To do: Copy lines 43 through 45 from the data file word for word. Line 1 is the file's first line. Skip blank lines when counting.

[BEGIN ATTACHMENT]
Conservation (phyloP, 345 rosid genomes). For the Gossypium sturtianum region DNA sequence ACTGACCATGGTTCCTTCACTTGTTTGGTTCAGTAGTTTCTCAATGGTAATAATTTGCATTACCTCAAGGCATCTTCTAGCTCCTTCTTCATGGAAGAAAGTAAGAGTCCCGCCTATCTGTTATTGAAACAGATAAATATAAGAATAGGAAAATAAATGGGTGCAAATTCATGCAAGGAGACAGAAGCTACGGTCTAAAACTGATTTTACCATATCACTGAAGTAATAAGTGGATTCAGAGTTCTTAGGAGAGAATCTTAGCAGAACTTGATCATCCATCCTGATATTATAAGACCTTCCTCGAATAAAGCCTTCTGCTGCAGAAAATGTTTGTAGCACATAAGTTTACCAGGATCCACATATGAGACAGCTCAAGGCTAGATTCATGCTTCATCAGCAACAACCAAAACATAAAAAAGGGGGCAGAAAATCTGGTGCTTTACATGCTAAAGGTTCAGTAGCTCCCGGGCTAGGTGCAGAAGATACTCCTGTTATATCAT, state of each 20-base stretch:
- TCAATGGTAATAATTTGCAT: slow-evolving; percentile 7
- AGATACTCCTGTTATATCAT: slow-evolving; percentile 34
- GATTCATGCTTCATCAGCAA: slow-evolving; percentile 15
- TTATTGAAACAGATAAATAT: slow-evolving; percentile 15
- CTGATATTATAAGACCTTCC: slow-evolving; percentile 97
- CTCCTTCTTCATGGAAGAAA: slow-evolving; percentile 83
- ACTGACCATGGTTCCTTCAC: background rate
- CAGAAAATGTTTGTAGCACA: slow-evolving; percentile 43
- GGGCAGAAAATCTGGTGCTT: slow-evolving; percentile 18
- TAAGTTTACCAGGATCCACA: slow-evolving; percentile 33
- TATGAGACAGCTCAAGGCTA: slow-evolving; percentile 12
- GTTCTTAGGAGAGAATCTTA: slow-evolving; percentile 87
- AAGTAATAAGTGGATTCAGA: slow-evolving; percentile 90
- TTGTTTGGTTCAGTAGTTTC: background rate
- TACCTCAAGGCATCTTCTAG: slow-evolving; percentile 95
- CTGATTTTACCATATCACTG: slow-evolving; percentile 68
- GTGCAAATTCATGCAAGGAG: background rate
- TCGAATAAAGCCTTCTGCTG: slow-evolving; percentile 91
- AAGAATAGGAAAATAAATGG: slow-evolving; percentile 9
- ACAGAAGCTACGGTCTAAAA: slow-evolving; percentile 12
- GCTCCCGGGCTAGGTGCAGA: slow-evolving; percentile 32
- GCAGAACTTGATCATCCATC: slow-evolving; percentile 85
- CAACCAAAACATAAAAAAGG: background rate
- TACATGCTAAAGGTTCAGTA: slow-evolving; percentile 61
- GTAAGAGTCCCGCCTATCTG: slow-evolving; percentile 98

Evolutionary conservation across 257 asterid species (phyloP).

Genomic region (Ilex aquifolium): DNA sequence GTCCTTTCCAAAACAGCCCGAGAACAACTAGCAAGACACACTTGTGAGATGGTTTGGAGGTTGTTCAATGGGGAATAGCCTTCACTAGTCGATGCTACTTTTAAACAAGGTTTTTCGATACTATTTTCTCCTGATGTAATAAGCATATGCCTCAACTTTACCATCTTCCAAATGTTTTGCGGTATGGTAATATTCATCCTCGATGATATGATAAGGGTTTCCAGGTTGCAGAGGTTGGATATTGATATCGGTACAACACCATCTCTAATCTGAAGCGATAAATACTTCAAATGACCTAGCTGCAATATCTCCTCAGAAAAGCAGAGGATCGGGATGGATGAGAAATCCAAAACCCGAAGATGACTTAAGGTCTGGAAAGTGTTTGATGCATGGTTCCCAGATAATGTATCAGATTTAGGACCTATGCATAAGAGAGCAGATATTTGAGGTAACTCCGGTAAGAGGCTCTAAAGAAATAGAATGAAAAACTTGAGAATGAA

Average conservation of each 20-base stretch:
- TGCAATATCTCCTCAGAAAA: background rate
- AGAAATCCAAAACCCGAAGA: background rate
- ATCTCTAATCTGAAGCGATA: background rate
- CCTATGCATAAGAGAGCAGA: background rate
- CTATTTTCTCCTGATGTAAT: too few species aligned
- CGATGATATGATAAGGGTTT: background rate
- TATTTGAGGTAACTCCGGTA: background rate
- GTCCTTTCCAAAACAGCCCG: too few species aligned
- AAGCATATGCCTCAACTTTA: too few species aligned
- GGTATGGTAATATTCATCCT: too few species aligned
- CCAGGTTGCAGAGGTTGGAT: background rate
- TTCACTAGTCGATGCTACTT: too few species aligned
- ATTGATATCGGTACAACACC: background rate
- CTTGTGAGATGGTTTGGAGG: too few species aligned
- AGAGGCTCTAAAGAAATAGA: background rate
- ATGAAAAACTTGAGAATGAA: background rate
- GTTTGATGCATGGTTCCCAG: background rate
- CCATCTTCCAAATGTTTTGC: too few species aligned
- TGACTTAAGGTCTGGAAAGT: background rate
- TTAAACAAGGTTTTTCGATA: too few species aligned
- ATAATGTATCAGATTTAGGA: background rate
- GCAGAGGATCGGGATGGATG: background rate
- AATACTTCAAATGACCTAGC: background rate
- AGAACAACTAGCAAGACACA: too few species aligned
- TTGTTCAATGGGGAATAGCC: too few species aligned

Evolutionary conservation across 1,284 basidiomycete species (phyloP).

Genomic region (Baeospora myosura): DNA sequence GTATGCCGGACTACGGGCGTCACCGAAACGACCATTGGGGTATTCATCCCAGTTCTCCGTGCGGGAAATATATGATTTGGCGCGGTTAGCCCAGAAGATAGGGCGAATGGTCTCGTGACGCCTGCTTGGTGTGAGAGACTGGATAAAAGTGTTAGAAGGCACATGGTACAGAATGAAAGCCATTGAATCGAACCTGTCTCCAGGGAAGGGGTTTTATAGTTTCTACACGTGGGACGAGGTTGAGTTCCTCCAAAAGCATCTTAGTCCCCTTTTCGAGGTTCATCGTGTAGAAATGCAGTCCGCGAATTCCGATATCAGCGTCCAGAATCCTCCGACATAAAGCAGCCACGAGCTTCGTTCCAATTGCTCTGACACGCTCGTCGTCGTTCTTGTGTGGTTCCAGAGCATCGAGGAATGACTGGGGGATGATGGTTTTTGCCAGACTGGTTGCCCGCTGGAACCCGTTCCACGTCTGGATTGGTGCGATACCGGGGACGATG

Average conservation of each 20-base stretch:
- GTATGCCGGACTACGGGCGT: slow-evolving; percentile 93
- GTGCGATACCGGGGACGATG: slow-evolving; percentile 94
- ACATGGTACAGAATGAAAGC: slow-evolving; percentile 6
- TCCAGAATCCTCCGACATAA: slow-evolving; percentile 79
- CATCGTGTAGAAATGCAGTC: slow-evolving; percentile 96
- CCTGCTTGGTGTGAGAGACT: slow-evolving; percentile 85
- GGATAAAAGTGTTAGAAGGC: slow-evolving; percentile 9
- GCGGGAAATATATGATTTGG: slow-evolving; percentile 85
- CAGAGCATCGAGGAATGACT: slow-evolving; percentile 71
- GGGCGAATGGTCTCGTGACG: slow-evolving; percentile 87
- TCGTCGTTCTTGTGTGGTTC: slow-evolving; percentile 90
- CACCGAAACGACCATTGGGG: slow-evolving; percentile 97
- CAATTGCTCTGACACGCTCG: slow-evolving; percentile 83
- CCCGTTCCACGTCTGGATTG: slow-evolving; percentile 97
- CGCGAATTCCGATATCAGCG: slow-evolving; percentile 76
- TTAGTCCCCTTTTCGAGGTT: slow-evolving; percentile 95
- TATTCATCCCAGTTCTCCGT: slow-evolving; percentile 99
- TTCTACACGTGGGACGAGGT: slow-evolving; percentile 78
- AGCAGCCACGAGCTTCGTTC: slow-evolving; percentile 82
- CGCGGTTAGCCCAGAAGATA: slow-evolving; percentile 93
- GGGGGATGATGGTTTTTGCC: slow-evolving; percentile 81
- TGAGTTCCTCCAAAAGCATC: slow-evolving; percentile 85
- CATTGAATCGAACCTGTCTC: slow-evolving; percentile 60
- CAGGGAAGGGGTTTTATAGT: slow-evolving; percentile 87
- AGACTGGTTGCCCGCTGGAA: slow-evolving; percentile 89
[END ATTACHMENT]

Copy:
- CTTGTGAGATGGTTTGGAGG: too few species aligned
- AGAGGCTCTAAAGAAATAGA: background rate
- ATGAAAAACTTGAGAATGAA: background rate